Genomic imbalances defining novel intellectual disability associated loci

F. tima Lopes, F. tima Torres, Gabriela Soares, Mafalda Barbosa, João Silva, Frederico Duque, Miguel Rocha, Joaquim Sá, Guiomar Oliveira, Maria João Sá, Teresa Temudo, Susana Sousa, Carla Marques, Sofia Lopes, Catarina Gomes, Gisela Barros, Arminda Jorge, Felisbela Rocha, Cecília Martins, Sandra MesquitaSusana Loureiro, Elisa Maria Cardoso, Maria José Cálix, Andreia Dias, Cristina Martins, C. u R. Mota, Diana Antunes, Juliette Dupont, Sara Figueiredo, S. nia Figueiroa, Susana Gama-de-Sousa, Sara Cruz, Adriana Sampaio, Paul Eijk, Marjan M. Weiss, Bauke Ylstra, Paula Rendeiro, Purificação Tavares, Margarida Reis-Lima, Jorge Pinto-Basto, Ana Maria Fortuna, Patrícia Maciel

Research output: Contribution to journalArticleAcademicpeer-review

Abstract

BACKGROUND: High resolution genome-wide copy number analysis, routinely used in clinical diagnosis for several years, retrieves new and extremely rare copy number variations (CNVs) that provide novel candidate genes contributing to disease etiology. The aim of this work was to identify novel genetic causes of neurodevelopmental disease, inferred from CNVs detected by array comparative hybridization (aCGH), in a cohort of 325 Portuguese patients with intellectual disability (ID). RESULTS: We have detected CNVs in 30.1% of the patients, of which 5.2% corresponded to novel likely pathogenic CNVs. For these 11 rare CNVs (which encompass novel ID candidate genes), we identified those most likely to be relevant, and established genotype-phenotype correlations based on detailed clinical assessment. In the case of duplications, we performed expression analysis to assess the impact of the rearrangement. Interestingly, these novel candidate genes belong to known ID-related pathways. Within the 8% of patients with CNVs in known pathogenic loci, the majority had a clinical presentation fitting the phenotype(s) described in the literature, with a few interesting exceptions that are discussed. CONCLUSIONS: Identification of such rare CNVs (some of which reported for the first time in ID patients/families) contributes to our understanding of the etiology of ID and for the ever-improving diagnosis of this group of patients.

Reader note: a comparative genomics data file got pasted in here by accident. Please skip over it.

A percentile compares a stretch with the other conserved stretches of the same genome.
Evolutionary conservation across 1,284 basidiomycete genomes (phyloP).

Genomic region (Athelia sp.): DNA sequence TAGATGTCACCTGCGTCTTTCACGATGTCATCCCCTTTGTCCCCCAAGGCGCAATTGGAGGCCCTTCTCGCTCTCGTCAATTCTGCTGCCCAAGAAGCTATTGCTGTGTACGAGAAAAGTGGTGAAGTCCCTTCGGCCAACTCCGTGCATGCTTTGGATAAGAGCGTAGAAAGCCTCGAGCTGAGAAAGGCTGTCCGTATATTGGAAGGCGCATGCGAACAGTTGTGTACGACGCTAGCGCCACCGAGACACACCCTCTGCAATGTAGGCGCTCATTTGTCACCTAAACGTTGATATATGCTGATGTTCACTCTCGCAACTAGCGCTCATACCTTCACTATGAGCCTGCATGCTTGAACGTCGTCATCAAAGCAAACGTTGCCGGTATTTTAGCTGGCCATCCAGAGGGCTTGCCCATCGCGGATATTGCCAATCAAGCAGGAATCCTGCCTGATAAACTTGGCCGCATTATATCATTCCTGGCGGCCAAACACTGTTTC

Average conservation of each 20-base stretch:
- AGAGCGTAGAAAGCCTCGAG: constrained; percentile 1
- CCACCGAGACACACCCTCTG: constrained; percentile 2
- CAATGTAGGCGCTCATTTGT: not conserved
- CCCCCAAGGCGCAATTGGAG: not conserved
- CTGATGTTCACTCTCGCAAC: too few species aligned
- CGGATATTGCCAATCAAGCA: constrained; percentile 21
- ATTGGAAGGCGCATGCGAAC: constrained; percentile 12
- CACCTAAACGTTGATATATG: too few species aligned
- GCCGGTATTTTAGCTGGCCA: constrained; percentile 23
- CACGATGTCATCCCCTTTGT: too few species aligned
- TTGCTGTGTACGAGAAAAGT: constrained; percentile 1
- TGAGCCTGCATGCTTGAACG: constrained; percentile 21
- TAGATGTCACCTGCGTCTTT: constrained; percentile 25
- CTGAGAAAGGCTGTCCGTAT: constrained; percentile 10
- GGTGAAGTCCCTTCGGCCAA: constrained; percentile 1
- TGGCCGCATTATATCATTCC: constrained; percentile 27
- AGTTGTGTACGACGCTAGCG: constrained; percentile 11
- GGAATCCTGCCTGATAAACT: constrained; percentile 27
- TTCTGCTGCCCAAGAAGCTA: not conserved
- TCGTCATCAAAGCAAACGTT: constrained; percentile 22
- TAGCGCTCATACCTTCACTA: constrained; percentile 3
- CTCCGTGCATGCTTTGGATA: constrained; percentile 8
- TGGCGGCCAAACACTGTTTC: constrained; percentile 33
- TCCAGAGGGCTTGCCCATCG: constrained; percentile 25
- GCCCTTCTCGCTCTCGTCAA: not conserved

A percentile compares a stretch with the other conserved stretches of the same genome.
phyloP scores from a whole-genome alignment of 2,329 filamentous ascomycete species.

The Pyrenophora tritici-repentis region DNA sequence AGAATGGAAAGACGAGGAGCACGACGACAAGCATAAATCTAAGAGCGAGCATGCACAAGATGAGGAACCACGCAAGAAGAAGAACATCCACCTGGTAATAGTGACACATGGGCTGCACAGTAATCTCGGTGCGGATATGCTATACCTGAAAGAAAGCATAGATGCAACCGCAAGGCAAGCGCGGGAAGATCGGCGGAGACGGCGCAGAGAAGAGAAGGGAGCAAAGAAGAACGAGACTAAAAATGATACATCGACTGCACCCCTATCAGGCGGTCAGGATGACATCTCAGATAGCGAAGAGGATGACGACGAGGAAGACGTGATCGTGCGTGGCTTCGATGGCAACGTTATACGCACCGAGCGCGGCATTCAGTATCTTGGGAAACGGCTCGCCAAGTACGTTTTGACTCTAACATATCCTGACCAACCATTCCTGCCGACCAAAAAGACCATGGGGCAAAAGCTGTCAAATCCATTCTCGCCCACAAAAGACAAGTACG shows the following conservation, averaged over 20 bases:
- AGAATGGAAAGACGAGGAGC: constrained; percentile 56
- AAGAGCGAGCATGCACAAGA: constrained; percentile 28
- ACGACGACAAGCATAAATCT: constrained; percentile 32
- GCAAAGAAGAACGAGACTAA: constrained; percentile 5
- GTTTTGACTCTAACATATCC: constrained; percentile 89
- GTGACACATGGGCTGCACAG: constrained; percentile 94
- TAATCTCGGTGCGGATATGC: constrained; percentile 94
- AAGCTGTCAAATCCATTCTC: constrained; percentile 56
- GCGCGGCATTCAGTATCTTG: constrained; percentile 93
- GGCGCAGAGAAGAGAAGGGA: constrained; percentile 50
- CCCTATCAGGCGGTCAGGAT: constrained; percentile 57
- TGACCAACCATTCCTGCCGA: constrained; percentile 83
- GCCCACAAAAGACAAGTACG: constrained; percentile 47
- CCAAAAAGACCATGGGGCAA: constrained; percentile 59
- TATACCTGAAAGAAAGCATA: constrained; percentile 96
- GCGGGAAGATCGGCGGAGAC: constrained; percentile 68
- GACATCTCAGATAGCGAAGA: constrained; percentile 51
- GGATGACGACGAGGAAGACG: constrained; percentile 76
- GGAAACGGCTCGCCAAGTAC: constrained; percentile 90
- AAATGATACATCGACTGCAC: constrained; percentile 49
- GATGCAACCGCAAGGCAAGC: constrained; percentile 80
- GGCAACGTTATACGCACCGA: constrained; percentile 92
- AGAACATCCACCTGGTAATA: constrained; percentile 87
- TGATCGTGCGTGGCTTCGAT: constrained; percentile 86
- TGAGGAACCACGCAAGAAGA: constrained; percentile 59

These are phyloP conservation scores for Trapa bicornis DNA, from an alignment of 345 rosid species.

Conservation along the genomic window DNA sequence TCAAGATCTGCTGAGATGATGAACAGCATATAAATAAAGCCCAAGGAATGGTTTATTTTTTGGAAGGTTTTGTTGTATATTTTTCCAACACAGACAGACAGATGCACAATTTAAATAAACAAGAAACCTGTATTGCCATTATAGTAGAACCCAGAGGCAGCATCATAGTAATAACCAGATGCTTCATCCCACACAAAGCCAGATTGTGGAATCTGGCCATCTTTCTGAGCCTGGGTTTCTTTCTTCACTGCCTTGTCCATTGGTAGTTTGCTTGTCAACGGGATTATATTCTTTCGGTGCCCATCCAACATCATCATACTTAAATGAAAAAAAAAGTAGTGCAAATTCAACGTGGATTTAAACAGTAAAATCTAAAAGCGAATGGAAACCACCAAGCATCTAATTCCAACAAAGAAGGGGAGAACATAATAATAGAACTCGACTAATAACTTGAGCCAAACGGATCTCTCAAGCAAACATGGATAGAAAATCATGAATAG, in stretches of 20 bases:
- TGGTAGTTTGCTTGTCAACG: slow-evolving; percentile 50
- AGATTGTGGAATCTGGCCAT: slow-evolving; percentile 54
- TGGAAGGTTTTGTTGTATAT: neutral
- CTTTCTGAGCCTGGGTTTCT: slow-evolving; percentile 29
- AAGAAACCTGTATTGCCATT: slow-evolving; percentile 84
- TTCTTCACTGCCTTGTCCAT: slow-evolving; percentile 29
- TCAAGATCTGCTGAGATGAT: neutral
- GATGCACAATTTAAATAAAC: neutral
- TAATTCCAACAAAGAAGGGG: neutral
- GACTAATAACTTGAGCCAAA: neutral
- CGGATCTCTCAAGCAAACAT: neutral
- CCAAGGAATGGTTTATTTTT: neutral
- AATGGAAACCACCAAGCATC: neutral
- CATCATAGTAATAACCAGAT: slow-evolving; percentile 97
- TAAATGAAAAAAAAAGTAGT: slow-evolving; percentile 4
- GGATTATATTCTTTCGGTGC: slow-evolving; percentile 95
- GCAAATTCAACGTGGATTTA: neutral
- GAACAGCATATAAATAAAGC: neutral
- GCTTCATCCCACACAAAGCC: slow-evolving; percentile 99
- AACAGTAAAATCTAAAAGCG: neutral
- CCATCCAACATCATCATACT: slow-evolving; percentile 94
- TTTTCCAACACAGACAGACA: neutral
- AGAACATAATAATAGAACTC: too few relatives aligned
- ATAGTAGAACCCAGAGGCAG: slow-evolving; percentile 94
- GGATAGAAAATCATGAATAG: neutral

Original languageEnglish
Article number164
Pages (from-to)164
JournalOrphanet Journal of Rare Diseases
Volume14
Issue number1
DOIs
Publication statusPublished - 5 Jul 2019

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